The H.R. 5050: Women’s Business Ownership Act of 1988 revolutionized the way women conduct business. Before this act, women couldn’t take out business loans in their own name and needed a male relative as a co-signer.

With the passing of H.R. 5050, women gained the ability to secure business loans independently, breaking down significant financial barriers. This act also established the Women’s Business Center (WBC) program and the National Women’s Business Council (NWBC), both of which provide crucial support and advocacy for female entrepreneurs.

Key Achievements of H.R. 5050:

  • Independent Loan Access: Women can now take out business loans in their own names, eliminating the need for a male co-signer.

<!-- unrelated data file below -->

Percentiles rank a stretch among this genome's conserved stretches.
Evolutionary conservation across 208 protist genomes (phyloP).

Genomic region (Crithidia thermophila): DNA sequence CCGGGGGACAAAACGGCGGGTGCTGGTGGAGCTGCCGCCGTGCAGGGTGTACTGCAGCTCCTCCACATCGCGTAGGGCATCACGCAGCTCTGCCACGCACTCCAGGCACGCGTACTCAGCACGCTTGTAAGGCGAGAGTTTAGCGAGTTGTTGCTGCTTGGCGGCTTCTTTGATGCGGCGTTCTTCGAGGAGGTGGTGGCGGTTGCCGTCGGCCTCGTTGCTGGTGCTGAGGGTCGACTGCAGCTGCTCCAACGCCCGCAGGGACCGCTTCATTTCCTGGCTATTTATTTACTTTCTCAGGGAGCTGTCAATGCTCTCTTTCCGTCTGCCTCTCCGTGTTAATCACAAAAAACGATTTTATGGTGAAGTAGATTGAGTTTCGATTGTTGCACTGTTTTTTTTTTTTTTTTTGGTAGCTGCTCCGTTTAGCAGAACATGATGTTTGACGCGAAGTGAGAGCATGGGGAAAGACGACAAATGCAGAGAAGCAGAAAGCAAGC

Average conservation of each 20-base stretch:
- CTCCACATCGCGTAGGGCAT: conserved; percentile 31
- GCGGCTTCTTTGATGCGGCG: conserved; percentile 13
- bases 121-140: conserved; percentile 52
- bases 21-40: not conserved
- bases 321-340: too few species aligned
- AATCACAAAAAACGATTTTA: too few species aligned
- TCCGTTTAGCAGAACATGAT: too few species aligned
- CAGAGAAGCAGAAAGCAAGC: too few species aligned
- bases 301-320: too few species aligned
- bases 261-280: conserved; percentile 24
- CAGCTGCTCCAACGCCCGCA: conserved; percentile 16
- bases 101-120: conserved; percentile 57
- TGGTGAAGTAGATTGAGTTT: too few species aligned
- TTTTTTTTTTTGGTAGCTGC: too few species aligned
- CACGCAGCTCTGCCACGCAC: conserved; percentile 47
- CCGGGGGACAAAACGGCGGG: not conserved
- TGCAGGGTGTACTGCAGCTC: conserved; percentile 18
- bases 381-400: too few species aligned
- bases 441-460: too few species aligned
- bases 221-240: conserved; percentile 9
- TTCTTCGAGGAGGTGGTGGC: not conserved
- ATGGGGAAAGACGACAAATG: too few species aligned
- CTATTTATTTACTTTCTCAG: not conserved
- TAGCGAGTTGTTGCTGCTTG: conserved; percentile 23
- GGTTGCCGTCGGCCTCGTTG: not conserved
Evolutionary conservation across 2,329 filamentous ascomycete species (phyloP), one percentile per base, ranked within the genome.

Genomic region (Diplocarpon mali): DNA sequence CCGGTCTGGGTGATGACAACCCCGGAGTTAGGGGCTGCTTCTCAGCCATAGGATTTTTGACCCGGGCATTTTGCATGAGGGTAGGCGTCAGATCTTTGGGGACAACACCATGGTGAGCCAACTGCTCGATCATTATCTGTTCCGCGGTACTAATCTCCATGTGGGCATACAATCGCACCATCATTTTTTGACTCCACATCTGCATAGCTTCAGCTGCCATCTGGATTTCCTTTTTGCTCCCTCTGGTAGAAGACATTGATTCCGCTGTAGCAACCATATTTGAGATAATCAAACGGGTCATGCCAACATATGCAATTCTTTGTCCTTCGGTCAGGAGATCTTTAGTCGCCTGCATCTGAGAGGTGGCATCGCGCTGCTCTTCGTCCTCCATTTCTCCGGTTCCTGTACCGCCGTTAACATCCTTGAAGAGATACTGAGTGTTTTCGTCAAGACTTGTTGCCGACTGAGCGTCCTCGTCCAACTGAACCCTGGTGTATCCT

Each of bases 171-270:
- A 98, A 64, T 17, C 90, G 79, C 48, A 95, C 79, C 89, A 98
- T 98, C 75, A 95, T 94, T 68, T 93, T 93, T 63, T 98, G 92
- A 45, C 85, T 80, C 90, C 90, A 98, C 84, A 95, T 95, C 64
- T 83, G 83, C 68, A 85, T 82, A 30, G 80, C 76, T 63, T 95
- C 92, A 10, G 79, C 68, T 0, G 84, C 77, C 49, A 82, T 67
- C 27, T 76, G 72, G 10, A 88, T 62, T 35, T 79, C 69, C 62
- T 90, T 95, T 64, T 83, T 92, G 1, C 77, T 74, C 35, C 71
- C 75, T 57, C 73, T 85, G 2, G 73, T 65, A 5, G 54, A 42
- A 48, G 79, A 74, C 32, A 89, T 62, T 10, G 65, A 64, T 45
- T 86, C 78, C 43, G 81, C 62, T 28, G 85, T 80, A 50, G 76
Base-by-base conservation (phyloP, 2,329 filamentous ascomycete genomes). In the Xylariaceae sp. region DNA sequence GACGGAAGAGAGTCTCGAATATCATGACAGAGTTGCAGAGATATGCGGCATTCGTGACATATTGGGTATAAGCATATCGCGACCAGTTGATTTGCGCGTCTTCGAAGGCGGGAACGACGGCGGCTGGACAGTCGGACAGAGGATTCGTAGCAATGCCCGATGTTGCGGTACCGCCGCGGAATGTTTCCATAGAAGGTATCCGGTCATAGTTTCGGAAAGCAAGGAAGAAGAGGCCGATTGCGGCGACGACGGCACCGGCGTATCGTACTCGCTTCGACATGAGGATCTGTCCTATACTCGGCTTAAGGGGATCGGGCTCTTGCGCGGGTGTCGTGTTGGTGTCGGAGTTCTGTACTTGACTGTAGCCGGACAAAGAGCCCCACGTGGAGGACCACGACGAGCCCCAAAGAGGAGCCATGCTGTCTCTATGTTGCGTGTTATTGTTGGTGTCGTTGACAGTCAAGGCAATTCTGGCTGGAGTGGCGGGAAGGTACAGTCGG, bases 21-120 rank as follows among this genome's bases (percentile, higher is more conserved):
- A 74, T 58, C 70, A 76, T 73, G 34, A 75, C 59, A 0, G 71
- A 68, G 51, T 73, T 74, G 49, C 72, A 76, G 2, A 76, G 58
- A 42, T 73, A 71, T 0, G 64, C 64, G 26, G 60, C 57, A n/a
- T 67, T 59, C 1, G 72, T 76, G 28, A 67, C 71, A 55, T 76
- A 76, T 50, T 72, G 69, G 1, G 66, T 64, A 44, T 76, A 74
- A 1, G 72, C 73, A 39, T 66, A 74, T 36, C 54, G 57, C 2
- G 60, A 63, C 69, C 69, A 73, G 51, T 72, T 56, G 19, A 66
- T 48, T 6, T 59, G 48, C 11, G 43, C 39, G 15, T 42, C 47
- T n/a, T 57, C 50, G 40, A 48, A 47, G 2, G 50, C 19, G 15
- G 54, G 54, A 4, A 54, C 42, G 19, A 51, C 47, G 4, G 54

• Recognition of C Corporations: Female-owned C Corporations are now included in Census Bureau data.
  • Women’s Business Centers: The program grew from four centers in 1989 to over 100 today.
  • National Women’s Business Council: This council reports annually to the president and Congress on policy and program recommendations for female entrepreneurs.

Since the act’s passing, the number of women-owned businesses in the U.S. has surged from 6.4 million in 1992 to over 11.6 million today. Women-owned businesses now contribute to 8% of employment and 4.2% of revenues, demonstrating the significant economic impact of female entrepreneurs.